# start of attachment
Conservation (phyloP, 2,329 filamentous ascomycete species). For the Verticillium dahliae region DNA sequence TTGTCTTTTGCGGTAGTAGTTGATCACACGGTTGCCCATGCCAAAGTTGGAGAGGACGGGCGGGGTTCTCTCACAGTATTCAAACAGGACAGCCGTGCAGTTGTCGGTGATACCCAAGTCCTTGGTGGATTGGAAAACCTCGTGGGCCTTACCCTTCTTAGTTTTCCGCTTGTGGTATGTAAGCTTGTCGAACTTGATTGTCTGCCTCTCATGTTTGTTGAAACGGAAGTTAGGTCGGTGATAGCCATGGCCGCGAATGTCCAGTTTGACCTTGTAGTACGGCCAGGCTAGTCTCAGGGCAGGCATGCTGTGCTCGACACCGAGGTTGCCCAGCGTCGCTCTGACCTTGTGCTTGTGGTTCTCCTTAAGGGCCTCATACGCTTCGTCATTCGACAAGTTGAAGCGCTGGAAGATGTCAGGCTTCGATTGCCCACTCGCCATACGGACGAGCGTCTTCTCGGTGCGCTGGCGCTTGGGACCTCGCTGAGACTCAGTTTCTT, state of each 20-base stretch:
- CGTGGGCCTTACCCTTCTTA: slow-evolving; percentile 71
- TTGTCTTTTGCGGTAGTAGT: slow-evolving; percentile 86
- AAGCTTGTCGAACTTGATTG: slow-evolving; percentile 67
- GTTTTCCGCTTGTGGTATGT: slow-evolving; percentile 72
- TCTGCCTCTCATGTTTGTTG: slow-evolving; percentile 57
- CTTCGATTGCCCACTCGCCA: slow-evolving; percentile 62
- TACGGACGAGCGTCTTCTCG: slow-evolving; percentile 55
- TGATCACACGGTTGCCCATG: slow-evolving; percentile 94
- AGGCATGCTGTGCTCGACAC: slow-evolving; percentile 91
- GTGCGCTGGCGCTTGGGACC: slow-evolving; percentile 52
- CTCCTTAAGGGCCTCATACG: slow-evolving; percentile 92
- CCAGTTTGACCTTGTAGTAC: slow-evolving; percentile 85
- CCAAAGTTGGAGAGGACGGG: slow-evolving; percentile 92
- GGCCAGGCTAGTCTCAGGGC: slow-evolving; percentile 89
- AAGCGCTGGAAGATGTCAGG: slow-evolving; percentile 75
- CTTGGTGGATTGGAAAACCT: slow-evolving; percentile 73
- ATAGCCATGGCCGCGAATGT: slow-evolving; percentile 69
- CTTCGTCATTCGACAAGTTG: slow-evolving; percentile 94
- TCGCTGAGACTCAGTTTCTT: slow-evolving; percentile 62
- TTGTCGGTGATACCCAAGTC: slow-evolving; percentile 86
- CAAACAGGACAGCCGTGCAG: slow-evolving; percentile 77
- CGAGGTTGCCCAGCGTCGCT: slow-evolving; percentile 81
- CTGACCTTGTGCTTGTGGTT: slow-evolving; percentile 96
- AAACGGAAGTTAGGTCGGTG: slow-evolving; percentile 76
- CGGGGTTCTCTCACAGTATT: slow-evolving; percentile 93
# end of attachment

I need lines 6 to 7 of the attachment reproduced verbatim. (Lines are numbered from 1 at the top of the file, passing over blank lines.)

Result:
- TCTGCCTCTCATGTTTGTTG: slow-evolving; percentile 57
- CTTCGATTGCCCACTCGCCA: slow-evolving; percentile 62